Grappling with Hooks and Fall as a Female Artist: Reflections Post Asiko drawn from Group Reviews of Providing a space of Freedom and Being the Subject of Art on 16/07/2016 and 23/07/2016
I remember it like it was last weekend. It was a long day and I endured in its intellectually complex discussions. I was exhausted by the night before, but I couldn’t let fatigue rein its lazy terror on me. As we sat down in our seats and drank our tea and coffee, indulging on assorted biscuits, the session commenced and so did the conversations that accompanied it at the Meles Zenawi Foundation, Àsìkò’s Head Quarters for the duration of our programme.
It was the text reviews that stood out for me during our Saturday sessions. With valid reason, we would always go over time. We had looked at texts by Linda Nochlin (Why have there been no great women artist?), Ngoné Fall and Bell Hooks (separately). It was clear that our discourse was themed around women and the politics that come with being a female in the arts. This meant that she needed to navigate a sense of place and physically mark a space for herself in the present.
What struck me was this continuing (re)evolution of the woman, and the urgency for her to be visible in the post-colony. As the subject of art -I am thinking about the producer and the actual insertion of the body in the work- her efforts to be acknowledged become translated, communicated and performed, visually. She is seen depicting her struggles and her ‘women responsibilities’- these constructs that had been imposed on her, she must grapple with them to agitate existing narratives.
Meles Zenawi Foundation in Kazanchis, Addis Ababa ©MarianneHultmann
Through the text, I am made aware that she needs to navigate a balance between these expectations set out by patriarchy, her motherly roles, her faith and her identity. She needed to create her ‘space of freedom’, and also what Bell Hooks refers to as a form of ‘transgression’. That moment of vulnerability; where she interplays in between these two important roles: as a woman and as an artist.
On those Saturdays, we gathered at the Foundation -16 July 2016 and 23 July 2016 10am sharp! Creative tensions had been pushed and intellectual boundaries, overstepped. It led me into a series of introspections, where my practice was placed under a microscope, ready to be analysed. I had to place myself in the position of a critic regarding where I was in my current social and political context in South Africa. How was I creating a space of freedom for myself? And secondly, how was I ‘transgressing’ within these fields that I was operating in? and as a result, what are the implications involved as I exist in both of these roles?
Excerpt from Being the Subject of Art by Bell Hooks
These two occasions were turning points in my mind. I began to value the importance of a critically engaged conversation. A conversation that wasn’t ‘half-hearted’ because its discourse is set within an institutional space, where assignments needed to be passed in order to progress into the next level of one’s course. It was Genuine; the purest engagement that was had with a text loaded in theory. Bear in mind, this is not a devaluation of my academic training; in fact, it played a role in exposing me to a range of ideas, some of which I didn’t know could be written about. I went to art school and I had access to all the resources but I never took advantage of them because I didn’t have enough of a solid motivation, to truly develop my interest in them. I was despondent because my curriculum wasn’t ‘speaking’ to me.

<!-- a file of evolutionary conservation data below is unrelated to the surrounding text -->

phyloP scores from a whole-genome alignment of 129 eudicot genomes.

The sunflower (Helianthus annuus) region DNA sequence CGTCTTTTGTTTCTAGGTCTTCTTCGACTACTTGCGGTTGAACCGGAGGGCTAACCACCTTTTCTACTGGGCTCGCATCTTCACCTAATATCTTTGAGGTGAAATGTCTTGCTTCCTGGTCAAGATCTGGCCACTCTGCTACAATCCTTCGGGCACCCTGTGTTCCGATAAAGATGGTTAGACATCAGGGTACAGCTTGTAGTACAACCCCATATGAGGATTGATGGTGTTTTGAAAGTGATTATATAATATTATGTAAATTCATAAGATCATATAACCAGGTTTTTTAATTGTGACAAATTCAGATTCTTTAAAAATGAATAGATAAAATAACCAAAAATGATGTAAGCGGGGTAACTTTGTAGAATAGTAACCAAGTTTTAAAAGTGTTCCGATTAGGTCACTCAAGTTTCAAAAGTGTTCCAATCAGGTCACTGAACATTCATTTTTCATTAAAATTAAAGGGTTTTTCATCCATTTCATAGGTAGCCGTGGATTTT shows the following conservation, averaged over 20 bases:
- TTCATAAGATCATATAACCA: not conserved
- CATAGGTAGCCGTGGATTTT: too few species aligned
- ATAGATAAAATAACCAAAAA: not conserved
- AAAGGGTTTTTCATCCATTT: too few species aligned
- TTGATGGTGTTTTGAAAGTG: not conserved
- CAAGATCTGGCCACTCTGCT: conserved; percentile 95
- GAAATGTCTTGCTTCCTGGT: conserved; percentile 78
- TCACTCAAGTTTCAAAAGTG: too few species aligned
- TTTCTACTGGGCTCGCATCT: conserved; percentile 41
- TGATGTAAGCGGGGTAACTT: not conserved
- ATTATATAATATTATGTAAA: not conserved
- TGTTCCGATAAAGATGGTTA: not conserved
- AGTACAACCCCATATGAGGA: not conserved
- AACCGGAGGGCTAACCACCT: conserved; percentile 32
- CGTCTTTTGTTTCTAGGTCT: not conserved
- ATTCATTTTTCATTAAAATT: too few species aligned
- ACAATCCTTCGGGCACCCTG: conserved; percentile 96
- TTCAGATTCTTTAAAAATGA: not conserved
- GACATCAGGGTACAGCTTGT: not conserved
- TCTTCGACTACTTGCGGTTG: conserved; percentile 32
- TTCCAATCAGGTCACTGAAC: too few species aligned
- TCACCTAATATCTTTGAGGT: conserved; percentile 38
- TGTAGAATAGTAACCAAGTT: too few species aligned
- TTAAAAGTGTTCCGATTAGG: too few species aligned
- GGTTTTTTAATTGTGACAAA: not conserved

I was in awe of our discussions and for the first time in a long time (several months after graduation, actually) the words of Hooks and Fall make sense to me. I realised that their research didn’t only stem from a theorized perspective that it actually draws its thinking from current, personal encounters, social exchanges and quiet observations.
“To transgress, I must move past boundaries, I must push against to go forward” (pg.133) says Hooks and I believe that it was done so in dialogue, an everyday process, in Kazanchis, around a formally arranged Asiko boardroom setup. I appreciated how simply the theories of Fall and Hooks were broken down for all to engage in. We were able to link it back to our current contexts
16 Àsìkò participants in Addis Ababa
To conclude this entry, I am in the process of Unlearning, Every Day. I have even stated this on my bio in most of my social media pages. As a female artist, I felt trapped within this illusion that it was okay; forgetting that I too had become comfortable in that noncritical framework. Like that moment of transgression where all guards are down, I envision a practice that is radical in how it interrogated my spaces of freedom. Through Asiko, I redeveloped my ability to engage with texts the way that I ought to; in a manner that my existing curriculum didn’t. Texts that were relevant then, are relevant now, as they should be. We are not separate from the forms that surround us. As much as it is the place of the artist to transgress, it is also important to note that we need to place ourselves meaningfully in this moment; the present. The space has been created, the dialogue has started…